I have had a number of questions of late regarding mouthrinses, when to use them and what type to use. Here’s my take on mouthrinses:
Mouthrinses are used for a variety of reasons: to freshen breath, to help prevent or control tooth decay, to reduce plaque, to prevent or reduce gingivitis, to reduce the speed that tartar forms on the teeth, or to produce a combination of these effects. Most mouthrinses are available without a prescription.
What ingredients are commonly found in mouthrinse?
Basic ingredients include water, alcohol, cleansing agents, flavoring ingredients and coloring agents. Active ingredients vary depending on the type of mouthrinse, but they can be placed into four general groups:
- Antimicrobial agents act directly on oral bacteria to help reduce plaque, decrease the severity of gingivitis and control bad breath.
- Fluoride helps reduce tiny lesions (tooth decay) on tooth enamel and make teeth more resistant to decay.
- Astringent salts can serve as temporary deodorizers that mask bad breath.
- Odor neutralizers act by chemically inactivating odor causing compounds.
What’s the difference between cosmetic and therapeutic?
Cosmetic mouthrinses may temporarily control or reduce bad breath and leave the mouth with a pleasant taste. But they don’t deal with the causes of bad breath. They don’t kill the bacteria that cause bad breath or chemically inactivate odor causing compounds. Also, none of the cosmetic mouthrinses helps reduce plaque, gingivitis or cavities.
Therapeutic mouthrinses, on the other hand, can help reduce plaque, gingivitis, cavities and bad breath. Some fight the bacteria present in plaque, a sticky film that forms on teeth and gums. Plaque bacteria create toxins that can damage the gums. Plaque that is not removed with daily brushing and flossing can cause gingivitis, an early stage of gum disease. If plaque is allowed to continue to accumulate, gingivitis can progress to advanced gum disease, called periodontitis, which only a dentist can treat. Plaque can also turn into tartar (or calculus), a hard substance that can only be removed during a professional cleaning. Some therapeutic mouthwashes contain agents that either fight bad breath bacteria or that chemically inactivate odor causing compounds. Some therapeutic mouthrinses that contain fluoride help prevent or reduce tooth decay.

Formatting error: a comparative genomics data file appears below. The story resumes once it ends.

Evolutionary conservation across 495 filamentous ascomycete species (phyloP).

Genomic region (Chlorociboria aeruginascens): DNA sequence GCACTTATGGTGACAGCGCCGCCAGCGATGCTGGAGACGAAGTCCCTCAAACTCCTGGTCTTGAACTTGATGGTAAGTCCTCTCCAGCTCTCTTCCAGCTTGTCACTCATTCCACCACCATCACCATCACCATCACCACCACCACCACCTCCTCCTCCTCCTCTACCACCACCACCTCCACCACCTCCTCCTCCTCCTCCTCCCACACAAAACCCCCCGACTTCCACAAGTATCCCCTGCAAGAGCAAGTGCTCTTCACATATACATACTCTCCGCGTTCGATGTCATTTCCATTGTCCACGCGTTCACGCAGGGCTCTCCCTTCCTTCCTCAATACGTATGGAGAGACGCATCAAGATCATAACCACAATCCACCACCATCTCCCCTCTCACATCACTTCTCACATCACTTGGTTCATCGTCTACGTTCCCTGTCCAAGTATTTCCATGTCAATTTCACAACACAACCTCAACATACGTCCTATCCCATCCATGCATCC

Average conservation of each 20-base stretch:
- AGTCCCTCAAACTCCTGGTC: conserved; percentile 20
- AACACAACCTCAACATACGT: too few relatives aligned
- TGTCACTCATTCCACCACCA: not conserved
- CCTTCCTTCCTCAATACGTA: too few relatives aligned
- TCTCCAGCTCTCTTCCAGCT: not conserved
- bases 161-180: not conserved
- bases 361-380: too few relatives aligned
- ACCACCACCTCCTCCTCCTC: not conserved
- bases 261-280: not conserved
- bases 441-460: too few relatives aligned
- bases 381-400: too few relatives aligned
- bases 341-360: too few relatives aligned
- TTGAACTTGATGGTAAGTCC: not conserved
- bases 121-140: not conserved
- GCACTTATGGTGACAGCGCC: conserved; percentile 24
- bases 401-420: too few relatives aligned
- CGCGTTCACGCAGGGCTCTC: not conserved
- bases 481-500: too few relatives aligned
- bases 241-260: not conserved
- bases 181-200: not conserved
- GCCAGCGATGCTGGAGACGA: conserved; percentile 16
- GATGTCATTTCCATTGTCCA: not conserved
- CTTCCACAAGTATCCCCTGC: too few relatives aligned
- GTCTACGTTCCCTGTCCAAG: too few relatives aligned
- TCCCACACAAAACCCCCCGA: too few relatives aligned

Do I need a mouthrinse?
We can advise you whether you need a mouthrinse depending on your oral health needs. Rinsing helps remove debris from the mouth. It can be done before or after brushing, but it is not a substitute for brushing or flossing. You may consider using a mouthrinse with fluoride or antimicrobial agents as part of your daily oral hygiene routine.
If you have difficulty brushing and flossing, a mouthrinse may provide additional protection against cavities and periodontal (gum) disease. Anti-cavity rinses with fluoride help protect tooth enamel.